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Gao Bingchen is seen outside his home in Surrey, B.C., on Oct. 29, 2020.DARRYL DYCK/The Globe and Mail

Two people are under investigation in connection with the beating of a friend of Vancouver-area blogger Gao Bingchen, who has been critical of a fugitive Chinese tycoon with links to former White House adviser Steve Bannon.

Last week, two people protesting against Mr. Gao were arrested by Surrey RCMP after they allegedly hit and kicked human rights activist Louis Huang, a friend of Mr. Gao. Mr. Huang was hospitalized and said one of his front teeth and bones around his right eye were broken.

The protesters are supporters of Guo Wengui, an exiled Chinese billionaire. They are among dozens of people that have been gathering almost daily in front of Mr. Gao’s home in Surrey, B.C. They accuse the media personality of being an agent for the Chinese government, which Mr. Gao has denied.

Surrey RCMP Corporal Elenore Sturko said police arrested two people associated with the protests after an assault took place. She said the pair has been released with a future court appearance and an order not to be in the area of Mr. Gao’s home. She said a report will be forwarded to Crown counsel to determine if charges will be laid.

According to a video captured by Mr. Gao’s surveillance camera and posted by Mr. Gao on his social media, the protesters were talking to Mr. Huang at first. But suddenly, the chat turned violent, with Mr. Huang then pushed to the ground, hit and kicked multiple times in his head.

“[I] felt frightened, hard to believe,” Mr. Huang said in an interview.

The protesters usually set up tents in a public area across from Mr. Gao’s house and often put up cameras facing Mr. Gao’s house to live-stream activities. In a video they posted last Wednesday, the two protesters were talking to Mr. Huang at a distance while Mr. Huang was smoking. The pair then approached Mr. Huang, with one leaning his face close to Mr. Huang.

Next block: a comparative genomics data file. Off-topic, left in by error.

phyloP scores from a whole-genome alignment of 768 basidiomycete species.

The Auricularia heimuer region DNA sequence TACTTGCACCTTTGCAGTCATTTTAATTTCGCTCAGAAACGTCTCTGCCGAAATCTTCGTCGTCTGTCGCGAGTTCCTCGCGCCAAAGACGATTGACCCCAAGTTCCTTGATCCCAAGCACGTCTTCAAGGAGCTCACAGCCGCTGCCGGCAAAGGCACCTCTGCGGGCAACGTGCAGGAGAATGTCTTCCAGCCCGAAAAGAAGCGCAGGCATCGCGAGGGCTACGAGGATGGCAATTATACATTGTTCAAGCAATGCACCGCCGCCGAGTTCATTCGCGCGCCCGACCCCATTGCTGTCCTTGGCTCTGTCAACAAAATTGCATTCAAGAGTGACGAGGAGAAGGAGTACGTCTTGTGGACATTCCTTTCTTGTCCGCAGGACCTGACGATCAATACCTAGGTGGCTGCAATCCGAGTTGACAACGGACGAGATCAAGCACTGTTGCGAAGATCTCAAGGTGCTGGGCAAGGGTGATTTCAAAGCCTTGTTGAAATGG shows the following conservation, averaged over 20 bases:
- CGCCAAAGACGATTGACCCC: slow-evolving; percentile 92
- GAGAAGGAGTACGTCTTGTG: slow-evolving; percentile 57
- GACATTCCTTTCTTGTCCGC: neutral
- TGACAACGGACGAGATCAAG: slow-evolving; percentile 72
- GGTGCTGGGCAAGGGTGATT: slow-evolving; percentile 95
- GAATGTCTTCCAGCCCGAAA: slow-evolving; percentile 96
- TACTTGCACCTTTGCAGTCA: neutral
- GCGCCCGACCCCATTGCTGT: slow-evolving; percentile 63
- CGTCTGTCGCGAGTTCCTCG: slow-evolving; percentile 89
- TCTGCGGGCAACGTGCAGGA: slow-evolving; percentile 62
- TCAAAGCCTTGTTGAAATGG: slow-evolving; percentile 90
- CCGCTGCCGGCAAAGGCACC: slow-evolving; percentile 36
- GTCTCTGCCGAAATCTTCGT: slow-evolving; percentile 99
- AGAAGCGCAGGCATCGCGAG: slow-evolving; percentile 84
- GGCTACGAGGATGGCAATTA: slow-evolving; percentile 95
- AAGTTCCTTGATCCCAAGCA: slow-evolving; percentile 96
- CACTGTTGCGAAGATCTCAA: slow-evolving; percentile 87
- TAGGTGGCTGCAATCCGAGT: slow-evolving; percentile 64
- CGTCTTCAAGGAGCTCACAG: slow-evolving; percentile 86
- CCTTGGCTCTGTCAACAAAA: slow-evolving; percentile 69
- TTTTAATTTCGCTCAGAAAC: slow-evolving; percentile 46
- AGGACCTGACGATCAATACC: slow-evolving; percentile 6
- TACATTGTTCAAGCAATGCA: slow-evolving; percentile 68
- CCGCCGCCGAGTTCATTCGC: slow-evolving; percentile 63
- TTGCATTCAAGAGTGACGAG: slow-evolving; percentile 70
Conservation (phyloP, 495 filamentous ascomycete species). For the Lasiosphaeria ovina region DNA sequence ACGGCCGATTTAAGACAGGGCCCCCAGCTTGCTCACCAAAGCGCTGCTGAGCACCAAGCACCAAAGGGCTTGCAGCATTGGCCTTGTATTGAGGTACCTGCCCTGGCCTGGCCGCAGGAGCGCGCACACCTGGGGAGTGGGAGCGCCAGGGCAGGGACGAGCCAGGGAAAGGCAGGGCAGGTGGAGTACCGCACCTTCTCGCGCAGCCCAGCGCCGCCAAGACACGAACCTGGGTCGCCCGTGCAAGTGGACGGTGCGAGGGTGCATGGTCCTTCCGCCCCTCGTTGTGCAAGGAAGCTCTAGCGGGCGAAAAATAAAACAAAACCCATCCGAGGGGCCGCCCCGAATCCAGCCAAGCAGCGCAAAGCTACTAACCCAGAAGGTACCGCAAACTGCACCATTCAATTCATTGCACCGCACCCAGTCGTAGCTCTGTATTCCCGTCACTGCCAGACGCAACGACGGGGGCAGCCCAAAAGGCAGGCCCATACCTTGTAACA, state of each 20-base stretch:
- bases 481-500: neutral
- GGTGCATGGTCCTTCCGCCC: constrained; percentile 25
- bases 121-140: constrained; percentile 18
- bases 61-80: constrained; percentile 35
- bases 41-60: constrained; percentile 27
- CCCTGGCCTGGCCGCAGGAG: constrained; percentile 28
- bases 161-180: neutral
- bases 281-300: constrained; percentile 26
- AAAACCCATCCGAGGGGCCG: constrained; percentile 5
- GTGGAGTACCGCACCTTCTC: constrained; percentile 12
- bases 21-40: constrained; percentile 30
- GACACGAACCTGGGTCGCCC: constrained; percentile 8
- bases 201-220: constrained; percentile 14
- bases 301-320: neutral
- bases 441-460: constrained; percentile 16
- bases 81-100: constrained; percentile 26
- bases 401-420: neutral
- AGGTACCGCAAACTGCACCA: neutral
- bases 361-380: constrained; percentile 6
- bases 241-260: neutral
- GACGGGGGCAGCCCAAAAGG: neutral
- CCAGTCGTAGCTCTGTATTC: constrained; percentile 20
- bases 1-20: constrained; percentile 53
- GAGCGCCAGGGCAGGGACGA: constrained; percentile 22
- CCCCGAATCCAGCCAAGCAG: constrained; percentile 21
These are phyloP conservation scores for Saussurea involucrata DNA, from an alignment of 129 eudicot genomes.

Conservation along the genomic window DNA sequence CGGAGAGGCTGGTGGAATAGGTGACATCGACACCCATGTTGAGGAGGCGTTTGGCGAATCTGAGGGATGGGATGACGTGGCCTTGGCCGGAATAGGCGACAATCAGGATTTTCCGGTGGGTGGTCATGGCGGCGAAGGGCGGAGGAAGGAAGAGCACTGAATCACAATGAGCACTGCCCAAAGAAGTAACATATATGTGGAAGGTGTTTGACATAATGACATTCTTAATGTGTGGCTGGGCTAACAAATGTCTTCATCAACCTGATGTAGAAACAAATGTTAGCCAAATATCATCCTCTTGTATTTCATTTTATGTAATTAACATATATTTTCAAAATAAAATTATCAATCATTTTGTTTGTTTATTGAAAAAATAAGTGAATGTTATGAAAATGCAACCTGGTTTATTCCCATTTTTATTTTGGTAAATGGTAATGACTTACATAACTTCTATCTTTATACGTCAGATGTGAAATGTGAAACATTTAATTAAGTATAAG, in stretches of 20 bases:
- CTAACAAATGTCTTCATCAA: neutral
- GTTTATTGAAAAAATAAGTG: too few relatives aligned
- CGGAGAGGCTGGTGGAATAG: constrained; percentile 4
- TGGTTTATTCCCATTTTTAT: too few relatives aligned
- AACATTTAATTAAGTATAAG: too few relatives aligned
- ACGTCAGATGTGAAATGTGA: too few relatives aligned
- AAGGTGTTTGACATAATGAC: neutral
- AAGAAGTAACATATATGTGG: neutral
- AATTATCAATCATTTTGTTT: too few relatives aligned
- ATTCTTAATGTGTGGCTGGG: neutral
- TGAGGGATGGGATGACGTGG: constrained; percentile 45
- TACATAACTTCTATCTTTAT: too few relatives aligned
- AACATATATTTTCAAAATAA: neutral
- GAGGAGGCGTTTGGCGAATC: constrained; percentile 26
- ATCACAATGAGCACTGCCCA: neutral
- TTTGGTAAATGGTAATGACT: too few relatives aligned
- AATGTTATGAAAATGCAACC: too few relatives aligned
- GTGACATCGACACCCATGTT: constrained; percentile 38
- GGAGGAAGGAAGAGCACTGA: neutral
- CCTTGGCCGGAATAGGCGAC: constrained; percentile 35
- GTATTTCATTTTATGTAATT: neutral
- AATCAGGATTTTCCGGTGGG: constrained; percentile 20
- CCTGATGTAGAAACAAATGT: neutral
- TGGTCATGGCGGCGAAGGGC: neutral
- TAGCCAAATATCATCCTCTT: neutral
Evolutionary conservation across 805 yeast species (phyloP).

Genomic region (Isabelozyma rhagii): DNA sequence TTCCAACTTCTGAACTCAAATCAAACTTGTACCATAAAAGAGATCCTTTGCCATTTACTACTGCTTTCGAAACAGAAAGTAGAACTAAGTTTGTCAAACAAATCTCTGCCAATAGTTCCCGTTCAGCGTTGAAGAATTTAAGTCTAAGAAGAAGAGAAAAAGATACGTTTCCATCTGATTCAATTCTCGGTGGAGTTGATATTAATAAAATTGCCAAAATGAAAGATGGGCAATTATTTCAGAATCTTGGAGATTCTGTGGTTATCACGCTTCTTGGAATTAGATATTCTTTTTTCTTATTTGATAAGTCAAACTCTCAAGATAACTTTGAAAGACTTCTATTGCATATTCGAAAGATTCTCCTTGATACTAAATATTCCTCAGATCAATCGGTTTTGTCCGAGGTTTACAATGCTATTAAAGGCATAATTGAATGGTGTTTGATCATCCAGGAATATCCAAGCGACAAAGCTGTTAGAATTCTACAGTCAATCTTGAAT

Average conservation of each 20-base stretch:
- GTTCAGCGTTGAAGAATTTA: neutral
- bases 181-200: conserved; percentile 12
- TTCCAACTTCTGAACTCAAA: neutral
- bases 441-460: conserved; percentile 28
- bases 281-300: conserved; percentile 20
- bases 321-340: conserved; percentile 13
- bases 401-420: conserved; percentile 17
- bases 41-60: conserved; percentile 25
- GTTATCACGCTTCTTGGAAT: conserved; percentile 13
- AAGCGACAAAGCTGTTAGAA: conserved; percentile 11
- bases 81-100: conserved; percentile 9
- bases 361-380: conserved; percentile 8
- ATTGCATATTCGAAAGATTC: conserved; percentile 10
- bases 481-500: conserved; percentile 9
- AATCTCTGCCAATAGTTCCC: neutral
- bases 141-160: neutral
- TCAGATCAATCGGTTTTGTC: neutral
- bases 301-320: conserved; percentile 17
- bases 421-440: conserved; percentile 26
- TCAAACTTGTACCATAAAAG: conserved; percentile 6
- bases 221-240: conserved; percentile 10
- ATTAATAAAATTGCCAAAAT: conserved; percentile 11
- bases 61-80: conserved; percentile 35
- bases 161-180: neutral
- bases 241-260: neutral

On that video, they say Mr. Huang blew smoke into their faces, an unsafe act during the COVID-19 pandemic.


Mr. Huang said he had been planning to accompany Mr. Gao to visit RCMP and Surrey City Hall, asking them again to take action to end the protest. Mr. Gao has said he has received death threats from the protesters and has reported them to the police.

“But the police didn’t provide us with any protection measures, which resulted in the injury of my visitor,” Mr. Gao said.

Cpl. Sturko confirmed the police are investigating a report of uttering threats and evaluating whether the demonstrations require further action.



Mr. Gao used to be a columnist for a Chinese-language newspaper in the Vancouver area. In 2016, his column was abruptly cancelled when he wrote critically about Chinese Foreign Minister Wang Yi. After that, Mr. Gao has been publishing articles on WeChat and created his own YouTube channel, which has near 30,000 subscribers.

He attracted attention from Mr. Guo and his supporters after he repeatedly criticized Mr. Guo and questioned his credibility. Earlier this year, Mr. Guo, in several videos, asked his followers to take action to “eliminate traitors” who serve the Chinese Communist Party across the world. The Surrey blogger was on the list, along with others that include prominent Chinese dissidents.

Mr. Guo is a real estate magnate who fled to the United States in late 2014 after he was accused of money laundering, bribery and rape by the Chinese government. Since he left, he has styled himself as an insider capable of taking down the Chinese Communist Party. Mr. Guo is the owner of the yacht where police arrested Mr. Bannon on fraud charges this year. Mr. Guo and Mr. Bannon have been partners in several ventures, according to the Washington Post.

In June, 2020, Mr. Guo and Mr. Bannon founded New Federal State of China, a self-proclaimed pro-democracy group. Protesters against Mr. Gao often wear uniforms with the logo of this group.



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